Pick Up the Phone: You could simply call them to let them know you appreciate doing business with them. This kind of personal touch is sure to be remembered for a long time.

Write a Note: Go old school and hand-write a note to thank your customers. It’s surprising how rare this is. Can you remember the last time you received a handwritten note from someone?

Send Cards on Unique Holidays: Of course, send a holiday or birthday card to your clients if you wish. But add the extra “Wow Factor” by sending cards to a customer on a unique holidays (like Client’s Day) or a customer’s anniversary with your company.

Send a Gift: Recognize special events in your client’s lives by sending a small gift. The event could be a birthday, promotion, a new addition to the family or a new home. Send a treat like cookies, brownies or candy.  Be sure to consider your customer; if they are into fitness send something a bit healthier. The thoughtful timing of your gift speaks volumes and will not be soon be forgotten.

Gift Baskets: Surprise your best customers with a gift basket. Include a personalized thank-you note from your business. The contents can include anything from chocolate, fruit, coffee, wine, breakfast foods, BBQ items, to almost any gift.

Being busy is often cited as a reason that we do not work on our Art of Customer Appreciation. This is an area to focus some time and resources on. Ask yourself, “What is more important to my business than my customers?”  A little goes a long way. Small tokens of appreciation and unexpected “Thank You’s” get you remembered. Make it a habit to thank your clients on a regular and unexpected basis.

headshot2  About the Author: Sheri Miller is the Owner of Another You, LLC, a Personal/Virtual Assistant service in the Dayton, Ohio area. Sheri helps small business owners save time and money by taking care of their day-to-day administrative tasks.
Think of her as your right hand while your left hand is growing your business. http://www.anotheryouerrands.com              937-416-2207

3 Ways to Save Time and Handle Interruptions

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I read a recent article that stated “running a small business isn’t a job; it’s twelve jobs!” Most small business owners wear many hats.  They are the CEO, the marketer, the sales person, the bookkeeper, the social media strategist, the facilities manager and the list goes on and on.  All these things take up time.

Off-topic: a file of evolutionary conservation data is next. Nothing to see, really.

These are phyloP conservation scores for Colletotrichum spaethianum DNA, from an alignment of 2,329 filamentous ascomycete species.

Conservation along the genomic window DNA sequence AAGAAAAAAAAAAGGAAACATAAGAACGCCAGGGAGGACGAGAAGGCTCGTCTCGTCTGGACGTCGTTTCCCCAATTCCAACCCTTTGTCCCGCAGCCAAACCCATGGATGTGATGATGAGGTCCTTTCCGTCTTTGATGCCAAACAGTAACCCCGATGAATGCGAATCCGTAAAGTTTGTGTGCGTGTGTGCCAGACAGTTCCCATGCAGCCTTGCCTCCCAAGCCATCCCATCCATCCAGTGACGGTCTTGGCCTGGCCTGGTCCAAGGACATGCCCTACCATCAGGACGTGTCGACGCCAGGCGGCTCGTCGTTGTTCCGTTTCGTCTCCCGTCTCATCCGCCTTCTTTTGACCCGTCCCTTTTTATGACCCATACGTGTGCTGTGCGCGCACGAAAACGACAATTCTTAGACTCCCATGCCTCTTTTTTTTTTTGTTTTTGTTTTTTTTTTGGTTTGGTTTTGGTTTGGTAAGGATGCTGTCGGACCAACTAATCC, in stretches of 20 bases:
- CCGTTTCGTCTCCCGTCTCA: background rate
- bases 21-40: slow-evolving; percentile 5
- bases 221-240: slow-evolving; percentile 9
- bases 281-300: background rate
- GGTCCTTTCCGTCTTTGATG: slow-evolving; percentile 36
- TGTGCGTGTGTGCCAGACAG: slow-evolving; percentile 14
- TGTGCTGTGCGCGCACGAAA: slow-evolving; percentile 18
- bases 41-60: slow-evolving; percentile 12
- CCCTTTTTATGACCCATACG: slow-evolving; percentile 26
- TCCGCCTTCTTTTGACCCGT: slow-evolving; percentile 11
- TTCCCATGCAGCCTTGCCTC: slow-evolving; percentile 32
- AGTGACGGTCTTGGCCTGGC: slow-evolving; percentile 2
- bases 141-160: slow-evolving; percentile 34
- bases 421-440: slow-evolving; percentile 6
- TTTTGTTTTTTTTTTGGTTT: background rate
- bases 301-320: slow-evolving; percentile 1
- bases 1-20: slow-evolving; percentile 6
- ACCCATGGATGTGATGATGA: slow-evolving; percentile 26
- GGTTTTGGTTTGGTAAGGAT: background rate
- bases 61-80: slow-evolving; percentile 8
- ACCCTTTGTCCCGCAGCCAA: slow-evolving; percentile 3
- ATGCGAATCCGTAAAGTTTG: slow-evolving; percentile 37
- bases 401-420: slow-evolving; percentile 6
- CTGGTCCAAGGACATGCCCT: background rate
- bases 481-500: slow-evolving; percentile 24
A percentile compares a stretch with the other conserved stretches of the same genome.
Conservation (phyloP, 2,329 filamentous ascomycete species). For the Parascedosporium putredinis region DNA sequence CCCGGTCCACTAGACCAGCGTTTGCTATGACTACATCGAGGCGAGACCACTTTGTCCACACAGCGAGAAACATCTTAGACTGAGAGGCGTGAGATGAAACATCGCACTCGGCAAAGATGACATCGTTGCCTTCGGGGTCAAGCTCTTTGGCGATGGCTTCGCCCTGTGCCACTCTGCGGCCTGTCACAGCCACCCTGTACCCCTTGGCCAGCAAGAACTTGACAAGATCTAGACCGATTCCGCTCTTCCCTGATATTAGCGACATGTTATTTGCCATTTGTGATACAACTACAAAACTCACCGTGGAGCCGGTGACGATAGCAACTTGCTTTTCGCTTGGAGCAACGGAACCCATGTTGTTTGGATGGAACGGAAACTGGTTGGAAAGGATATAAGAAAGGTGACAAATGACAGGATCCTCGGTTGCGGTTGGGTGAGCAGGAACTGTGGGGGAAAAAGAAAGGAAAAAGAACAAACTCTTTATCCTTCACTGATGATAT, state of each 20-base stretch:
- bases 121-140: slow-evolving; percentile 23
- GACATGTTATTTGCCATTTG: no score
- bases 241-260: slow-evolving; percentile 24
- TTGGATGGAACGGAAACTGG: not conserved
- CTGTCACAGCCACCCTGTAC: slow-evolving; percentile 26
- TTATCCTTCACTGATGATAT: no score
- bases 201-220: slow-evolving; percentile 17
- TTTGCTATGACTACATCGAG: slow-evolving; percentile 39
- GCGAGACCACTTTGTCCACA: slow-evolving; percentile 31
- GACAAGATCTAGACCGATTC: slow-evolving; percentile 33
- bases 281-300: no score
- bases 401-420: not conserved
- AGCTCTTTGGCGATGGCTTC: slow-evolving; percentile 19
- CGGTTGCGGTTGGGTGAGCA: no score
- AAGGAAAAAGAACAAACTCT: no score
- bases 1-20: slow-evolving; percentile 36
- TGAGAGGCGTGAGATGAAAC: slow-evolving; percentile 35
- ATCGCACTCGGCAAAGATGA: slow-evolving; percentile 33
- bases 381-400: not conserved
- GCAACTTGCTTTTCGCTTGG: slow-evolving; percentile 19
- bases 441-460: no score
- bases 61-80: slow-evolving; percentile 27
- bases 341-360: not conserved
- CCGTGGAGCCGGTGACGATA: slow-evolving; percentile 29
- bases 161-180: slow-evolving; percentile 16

I work with multiple small business owners and no matter what tasks I begin helping my clients with, the majority end up having me manage their e-mail because it takes so much time during their day.  A case study conducted by the Danwood Group found it takes 1.5 minutes on average to read and recover from each e-mail. Try these 3 simple tips to lessen the amount of time and interruptions throughout your day:

1. E-Mail can be a To Do List that others can write on.  If we are not careful, we will allow others to dictate our To Do List and how we will spend a big part of our day. Try this:

SCAN your inbox for urgent and important items when you first open your e-mail. Take care of anything urgent.
CLOSE your e-mail.
BLOCK 30-60 minutes on your calendar once or twice later in the day to process your e-mail…when YOU have the time.

2. Turn off your E-mail Notifications.  Turn them off on your phone, tablet and computer. Allowing every e-mail that arrives in your inbox to interrupt your day destroys your productivity. Remember you have set aside some time each day to read and process those e-mails.

3. Use Templates.  Ever find yourself typing the same sentences over and over when writing or responding to e-mails? If so, you should be using templates. Read through your sent mail and see what types of messages you are regularly sending, then put them in e-mail templates.

Time.  You can’t recover it, make up for it or reverse it.  There are 24 hours in a day and 168 in a week and those numbers aren’t changing. What you can change is using your hours more efficiently and wisely by decreasing the amount of time you spend on unimportant interruptions.

headshot2About the Author: Sheri Miller is the Owner of Another You, LLC, a Business Concierge/Personal Assistant service in the Dayton, Ohio area. Sheri helps small business owners save time and money by taking care of their day-to-day administrative tasks. Think of her as your right hand while your left hand is growing your business. http://www.anotheryouerrands.com 937-416-2207